Trendline indicators are one of the most common and useful ways to examine price performance of stocks or crypto, helping traders to formulate a trading strategy with increased confidence and safety. One of these trendline indicators is the Accumulative Swing Index (ASI).
What Is The Accumulative Swing Index (ASI)?
The Accumulative Swing Index (ASI) is a trendline indicator commonly employed by traders to measure the long-term effects of a security’s price trend, based on opening, closing, high, and low prices. The aim is usually to determine whether or not the signals that are used to identify the trend point towards a good time to buy or a good time to sell. Analysts can usually do this by studying historical price charts, and using the data obtained to determine the way the current market is likely to behave in the future.
Who Invented the Accumulative Swing Index Indicator?
The Accumulative Swing Index Indicator was developed by American mechanical engineer and real estate developer J. Welles Wilder Jr. However, he is best known for his work in technical analysis. His seminal work is the New Concepts in Technical Trading Systems, published in 1978. He later published three other notable works; The Adam Theory of Markets or What Matters Is Profit (1987), The Wisdom of the Ages in Acquiring Wealth (1989) and The Delta Phenomenon: The Hidden Order in All Markets (1991).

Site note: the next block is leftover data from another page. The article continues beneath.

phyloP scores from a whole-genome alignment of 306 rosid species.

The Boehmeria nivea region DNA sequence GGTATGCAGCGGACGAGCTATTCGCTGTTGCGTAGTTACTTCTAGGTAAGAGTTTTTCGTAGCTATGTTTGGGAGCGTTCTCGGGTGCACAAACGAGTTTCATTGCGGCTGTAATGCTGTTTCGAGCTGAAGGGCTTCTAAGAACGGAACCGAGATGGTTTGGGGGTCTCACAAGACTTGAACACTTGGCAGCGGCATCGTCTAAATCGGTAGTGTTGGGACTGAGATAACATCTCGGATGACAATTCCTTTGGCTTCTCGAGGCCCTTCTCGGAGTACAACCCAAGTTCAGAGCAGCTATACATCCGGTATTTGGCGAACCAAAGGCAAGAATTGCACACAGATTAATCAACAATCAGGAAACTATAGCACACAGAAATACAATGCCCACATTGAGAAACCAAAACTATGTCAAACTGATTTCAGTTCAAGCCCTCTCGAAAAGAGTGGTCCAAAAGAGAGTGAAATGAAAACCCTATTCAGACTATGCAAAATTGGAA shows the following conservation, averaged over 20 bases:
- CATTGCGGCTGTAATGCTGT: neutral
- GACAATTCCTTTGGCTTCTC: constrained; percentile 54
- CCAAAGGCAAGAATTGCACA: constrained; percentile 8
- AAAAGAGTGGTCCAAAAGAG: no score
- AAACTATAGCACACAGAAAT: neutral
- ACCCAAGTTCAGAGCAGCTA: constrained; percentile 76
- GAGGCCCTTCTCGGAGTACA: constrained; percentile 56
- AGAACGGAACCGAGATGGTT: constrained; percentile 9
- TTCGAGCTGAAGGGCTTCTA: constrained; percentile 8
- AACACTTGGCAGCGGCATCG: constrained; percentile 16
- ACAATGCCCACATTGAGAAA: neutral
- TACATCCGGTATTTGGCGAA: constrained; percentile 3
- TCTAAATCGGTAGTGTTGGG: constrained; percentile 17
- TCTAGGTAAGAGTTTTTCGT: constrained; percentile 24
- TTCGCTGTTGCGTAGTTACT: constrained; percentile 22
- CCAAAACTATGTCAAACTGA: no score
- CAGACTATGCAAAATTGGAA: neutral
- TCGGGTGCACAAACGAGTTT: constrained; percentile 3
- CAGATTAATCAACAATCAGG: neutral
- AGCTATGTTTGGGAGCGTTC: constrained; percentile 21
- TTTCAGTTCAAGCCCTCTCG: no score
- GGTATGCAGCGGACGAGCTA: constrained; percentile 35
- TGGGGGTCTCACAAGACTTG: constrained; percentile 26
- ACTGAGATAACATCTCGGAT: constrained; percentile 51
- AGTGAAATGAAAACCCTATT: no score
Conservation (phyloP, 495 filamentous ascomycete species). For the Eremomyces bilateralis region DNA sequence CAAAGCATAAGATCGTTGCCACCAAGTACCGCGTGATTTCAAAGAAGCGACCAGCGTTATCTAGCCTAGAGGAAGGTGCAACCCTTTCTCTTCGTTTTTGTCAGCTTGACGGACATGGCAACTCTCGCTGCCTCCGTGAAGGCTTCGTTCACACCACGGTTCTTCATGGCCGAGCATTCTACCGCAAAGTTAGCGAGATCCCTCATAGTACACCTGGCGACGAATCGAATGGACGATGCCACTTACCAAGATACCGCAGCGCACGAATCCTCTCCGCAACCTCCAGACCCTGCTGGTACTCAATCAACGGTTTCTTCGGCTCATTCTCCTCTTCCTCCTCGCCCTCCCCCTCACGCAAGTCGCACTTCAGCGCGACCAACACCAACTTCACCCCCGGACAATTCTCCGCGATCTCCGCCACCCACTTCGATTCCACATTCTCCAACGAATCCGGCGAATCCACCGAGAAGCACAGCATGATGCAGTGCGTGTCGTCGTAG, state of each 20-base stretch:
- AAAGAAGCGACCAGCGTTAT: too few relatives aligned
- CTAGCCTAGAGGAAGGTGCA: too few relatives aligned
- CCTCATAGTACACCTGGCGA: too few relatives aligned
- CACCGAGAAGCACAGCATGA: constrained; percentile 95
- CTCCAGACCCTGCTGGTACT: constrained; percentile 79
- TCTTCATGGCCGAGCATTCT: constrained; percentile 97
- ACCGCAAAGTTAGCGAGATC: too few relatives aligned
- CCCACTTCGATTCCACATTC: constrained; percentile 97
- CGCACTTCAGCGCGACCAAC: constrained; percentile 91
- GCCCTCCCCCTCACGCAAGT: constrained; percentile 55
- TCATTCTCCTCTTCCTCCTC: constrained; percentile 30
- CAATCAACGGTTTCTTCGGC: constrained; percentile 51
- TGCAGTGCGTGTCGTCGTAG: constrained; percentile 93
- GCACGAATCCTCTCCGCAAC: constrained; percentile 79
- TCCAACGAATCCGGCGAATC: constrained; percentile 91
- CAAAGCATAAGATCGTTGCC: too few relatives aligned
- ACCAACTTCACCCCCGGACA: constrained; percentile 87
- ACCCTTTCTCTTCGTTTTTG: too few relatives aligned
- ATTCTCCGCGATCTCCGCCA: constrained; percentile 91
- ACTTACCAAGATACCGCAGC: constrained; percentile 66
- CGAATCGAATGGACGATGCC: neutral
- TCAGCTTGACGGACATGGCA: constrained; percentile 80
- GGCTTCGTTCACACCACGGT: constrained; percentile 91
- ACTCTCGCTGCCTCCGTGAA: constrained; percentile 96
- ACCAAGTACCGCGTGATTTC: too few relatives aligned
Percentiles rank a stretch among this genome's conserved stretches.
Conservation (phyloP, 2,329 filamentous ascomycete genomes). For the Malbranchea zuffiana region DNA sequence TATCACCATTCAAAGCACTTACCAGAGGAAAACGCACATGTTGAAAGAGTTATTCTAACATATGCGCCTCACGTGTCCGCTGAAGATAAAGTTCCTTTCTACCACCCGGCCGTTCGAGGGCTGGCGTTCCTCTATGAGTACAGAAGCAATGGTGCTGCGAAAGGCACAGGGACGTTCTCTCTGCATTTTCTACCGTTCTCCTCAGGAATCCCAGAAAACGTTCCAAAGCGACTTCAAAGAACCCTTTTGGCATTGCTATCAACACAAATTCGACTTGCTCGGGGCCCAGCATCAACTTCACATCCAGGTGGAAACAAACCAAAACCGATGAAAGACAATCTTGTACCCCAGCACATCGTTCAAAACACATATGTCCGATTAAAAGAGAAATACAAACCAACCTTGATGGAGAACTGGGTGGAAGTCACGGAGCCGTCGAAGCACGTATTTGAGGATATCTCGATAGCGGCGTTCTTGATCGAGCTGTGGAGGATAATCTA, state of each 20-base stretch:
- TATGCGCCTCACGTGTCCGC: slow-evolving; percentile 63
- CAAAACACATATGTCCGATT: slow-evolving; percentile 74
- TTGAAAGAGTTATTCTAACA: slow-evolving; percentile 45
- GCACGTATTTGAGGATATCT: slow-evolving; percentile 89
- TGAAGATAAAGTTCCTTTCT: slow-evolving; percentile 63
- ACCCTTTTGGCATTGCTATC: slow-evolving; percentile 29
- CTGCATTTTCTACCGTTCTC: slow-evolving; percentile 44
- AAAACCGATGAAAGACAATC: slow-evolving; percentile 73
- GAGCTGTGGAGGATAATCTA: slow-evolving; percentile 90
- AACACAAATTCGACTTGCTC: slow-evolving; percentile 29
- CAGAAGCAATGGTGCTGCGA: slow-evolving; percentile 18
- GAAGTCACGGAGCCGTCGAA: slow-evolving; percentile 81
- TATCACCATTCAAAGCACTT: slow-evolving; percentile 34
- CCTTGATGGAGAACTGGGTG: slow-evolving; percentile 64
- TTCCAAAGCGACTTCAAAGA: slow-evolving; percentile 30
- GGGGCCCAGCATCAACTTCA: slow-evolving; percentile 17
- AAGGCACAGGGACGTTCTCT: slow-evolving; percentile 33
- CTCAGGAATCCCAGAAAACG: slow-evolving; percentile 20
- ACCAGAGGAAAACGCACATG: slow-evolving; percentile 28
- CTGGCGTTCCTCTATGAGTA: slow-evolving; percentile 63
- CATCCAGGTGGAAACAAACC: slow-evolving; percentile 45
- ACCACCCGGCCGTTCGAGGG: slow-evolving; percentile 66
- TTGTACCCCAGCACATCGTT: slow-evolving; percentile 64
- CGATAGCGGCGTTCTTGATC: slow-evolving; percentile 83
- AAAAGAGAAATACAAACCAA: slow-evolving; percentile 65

Wilder’s work on technical analysis is among the most lauded in financial history. As well as pioneering the design of both the SI and ASI indicators, his work has also produced the popular Relative Strength Index (RSI), as well as the average directional index, the Parabolic Stop and Reverse (SAR) and the Average True Range (ATR).
“Somewhere amidst the maze of open, high, low and close prices is a phantom line that is the real market. The ASI attempts to show this real market.” – J. Welles Wilder
ASI vs SI: How Does the ASI Compare with the Swing Index (SI)?
The Accumulative Swing Index (ASI) is a variation of the Swing Index (SI) model. The SI is one of the most popular indicators used on the market to this very day, functioning as a price predictor, and therefore mostly used for futures trading. While SIs also examine highs, lows, opening, and closing prices to build a statistical model of a price’s performance, the key difference is the timeframe it uses for that analysis. The SI indicator is largely used to illustrate differences in an asset or security’s price during consecutive days, and usually over a relatively short span.
ASIs, however, are used to examine those same indicators, but during the current and any number of previous trading days. This will usually incorporate longer periods of time than an SI, allowing analysts to make note of any increase/decrease in price through a series of successive additions or subtractions.
This makes the Accumulative Swing Index (ASI) strategy particularly useful for swing trading, as one might expect from the name alone. Swing trading refers to a style of trade made in an attempt to capture short-to-medium term gains when trading an asset or security, by examining small changes in price direction. This can be a good indicator of a mini-trend forming, in either direction, which can be useful over a period of days, or even weeks in some extreme cases.
How to Use The ASI Indicator?